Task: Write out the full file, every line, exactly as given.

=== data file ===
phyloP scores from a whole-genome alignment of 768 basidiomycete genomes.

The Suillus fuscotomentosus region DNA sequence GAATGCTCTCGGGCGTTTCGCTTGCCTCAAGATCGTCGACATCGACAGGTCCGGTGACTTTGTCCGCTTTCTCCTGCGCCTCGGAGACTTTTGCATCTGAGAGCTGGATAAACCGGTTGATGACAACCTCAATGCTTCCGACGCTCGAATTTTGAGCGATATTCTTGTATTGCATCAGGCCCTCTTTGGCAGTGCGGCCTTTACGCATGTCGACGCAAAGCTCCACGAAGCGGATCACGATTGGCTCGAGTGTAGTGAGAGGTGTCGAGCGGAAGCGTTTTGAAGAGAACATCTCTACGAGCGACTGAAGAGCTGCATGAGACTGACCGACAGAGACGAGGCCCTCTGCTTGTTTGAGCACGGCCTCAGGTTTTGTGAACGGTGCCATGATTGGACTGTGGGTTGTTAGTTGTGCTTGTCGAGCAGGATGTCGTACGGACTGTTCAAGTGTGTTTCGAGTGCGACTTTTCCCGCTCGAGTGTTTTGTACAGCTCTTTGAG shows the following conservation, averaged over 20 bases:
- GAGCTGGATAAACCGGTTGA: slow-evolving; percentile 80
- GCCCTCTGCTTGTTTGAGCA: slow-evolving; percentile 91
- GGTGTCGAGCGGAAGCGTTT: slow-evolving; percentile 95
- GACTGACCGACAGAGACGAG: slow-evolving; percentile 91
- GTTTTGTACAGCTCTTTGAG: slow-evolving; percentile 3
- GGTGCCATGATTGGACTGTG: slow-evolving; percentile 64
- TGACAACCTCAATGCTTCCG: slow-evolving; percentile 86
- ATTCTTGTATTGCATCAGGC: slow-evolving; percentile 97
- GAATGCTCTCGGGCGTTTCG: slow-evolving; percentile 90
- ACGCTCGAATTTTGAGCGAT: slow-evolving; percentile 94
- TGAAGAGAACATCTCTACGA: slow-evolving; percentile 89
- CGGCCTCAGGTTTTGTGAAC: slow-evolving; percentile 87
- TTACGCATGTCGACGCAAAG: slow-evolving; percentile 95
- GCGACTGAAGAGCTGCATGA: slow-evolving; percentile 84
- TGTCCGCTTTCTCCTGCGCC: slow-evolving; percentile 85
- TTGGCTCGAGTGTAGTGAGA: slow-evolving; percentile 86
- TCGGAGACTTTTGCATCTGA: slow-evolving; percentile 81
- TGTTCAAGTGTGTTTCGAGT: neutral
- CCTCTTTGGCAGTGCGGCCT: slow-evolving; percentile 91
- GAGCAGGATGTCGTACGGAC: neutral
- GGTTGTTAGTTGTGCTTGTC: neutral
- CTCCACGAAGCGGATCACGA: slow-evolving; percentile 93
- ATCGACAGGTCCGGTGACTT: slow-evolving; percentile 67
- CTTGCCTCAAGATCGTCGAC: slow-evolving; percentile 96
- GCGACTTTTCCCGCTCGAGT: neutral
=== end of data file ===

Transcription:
phyloP scores from a whole-genome alignment of 768 basidiomycete genomes.

The Suillus fuscotomentosus region DNA sequence GAATGCTCTCGGGCGTTTCGCTTGCCTCAAGATCGTCGACATCGACAGGTCCGGTGACTTTGTCCGCTTTCTCCTGCGCCTCGGAGACTTTTGCATCTGAGAGCTGGATAAACCGGTTGATGACAACCTCAATGCTTCCGACGCTCGAATTTTGAGCGATATTCTTGTATTGCATCAGGCCCTCTTTGGCAGTGCGGCCTTTACGCATGTCGACGCAAAGCTCCACGAAGCGGATCACGATTGGCTCGAGTGTAGTGAGAGGTGTCGAGCGGAAGCGTTTTGAAGAGAACATCTCTACGAGCGACTGAAGAGCTGCATGAGACTGACCGACAGAGACGAGGCCCTCTGCTTGTTTGAGCACGGCCTCAGGTTTTGTGAACGGTGCCATGATTGGACTGTGGGTTGTTAGTTGTGCTTGTCGAGCAGGATGTCGTACGGACTGTTCAAGTGTGTTTCGAGTGCGACTTTTCCCGCTCGAGTGTTTTGTACAGCTCTTTGAG shows the following conservation, averaged over 20 bases:
- GAGCTGGATAAACCGGTTGA: slow-evolving; percentile 80
- GCCCTCTGCTTGTTTGAGCA: slow-evolving; percentile 91
- GGTGTCGAGCGGAAGCGTTT: slow-evolving; percentile 95
- GACTGACCGACAGAGACGAG: slow-evolving; percentile 91
- GTTTTGTACAGCTCTTTGAG: slow-evolving; percentile 3
- GGTGCCATGATTGGACTGTG: slow-evolving; percentile 64
- TGACAACCTCAATGCTTCCG: slow-evolving; percentile 86
- ATTCTTGTATTGCATCAGGC: slow-evolving; percentile 97
- GAATGCTCTCGGGCGTTTCG: slow-evolving; percentile 90
- ACGCTCGAATTTTGAGCGAT: slow-evolving; percentile 94
- TGAAGAGAACATCTCTACGA: slow-evolving; percentile 89
- CGGCCTCAGGTTTTGTGAAC: slow-evolving; percentile 87
- TTACGCATGTCGACGCAAAG: slow-evolving; percentile 95
- GCGACTGAAGAGCTGCATGA: slow-evolving; percentile 84
- TGTCCGCTTTCTCCTGCGCC: slow-evolving; percentile 85
- TTGGCTCGAGTGTAGTGAGA: slow-evolving; percentile 86
- TCGGAGACTTTTGCATCTGA: slow-evolving; percentile 81
- TGTTCAAGTGTGTTTCGAGT: neutral
- CCTCTTTGGCAGTGCGGCCT: slow-evolving; percentile 91
- GAGCAGGATGTCGTACGGAC: neutral
- GGTTGTTAGTTGTGCTTGTC: neutral
- CTCCACGAAGCGGATCACGA: slow-evolving; percentile 93
- ATCGACAGGTCCGGTGACTT: slow-evolving; percentile 67
- CTTGCCTCAAGATCGTCGAC: slow-evolving; percentile 96
- GCGACTTTTCCCGCTCGAGT: neutral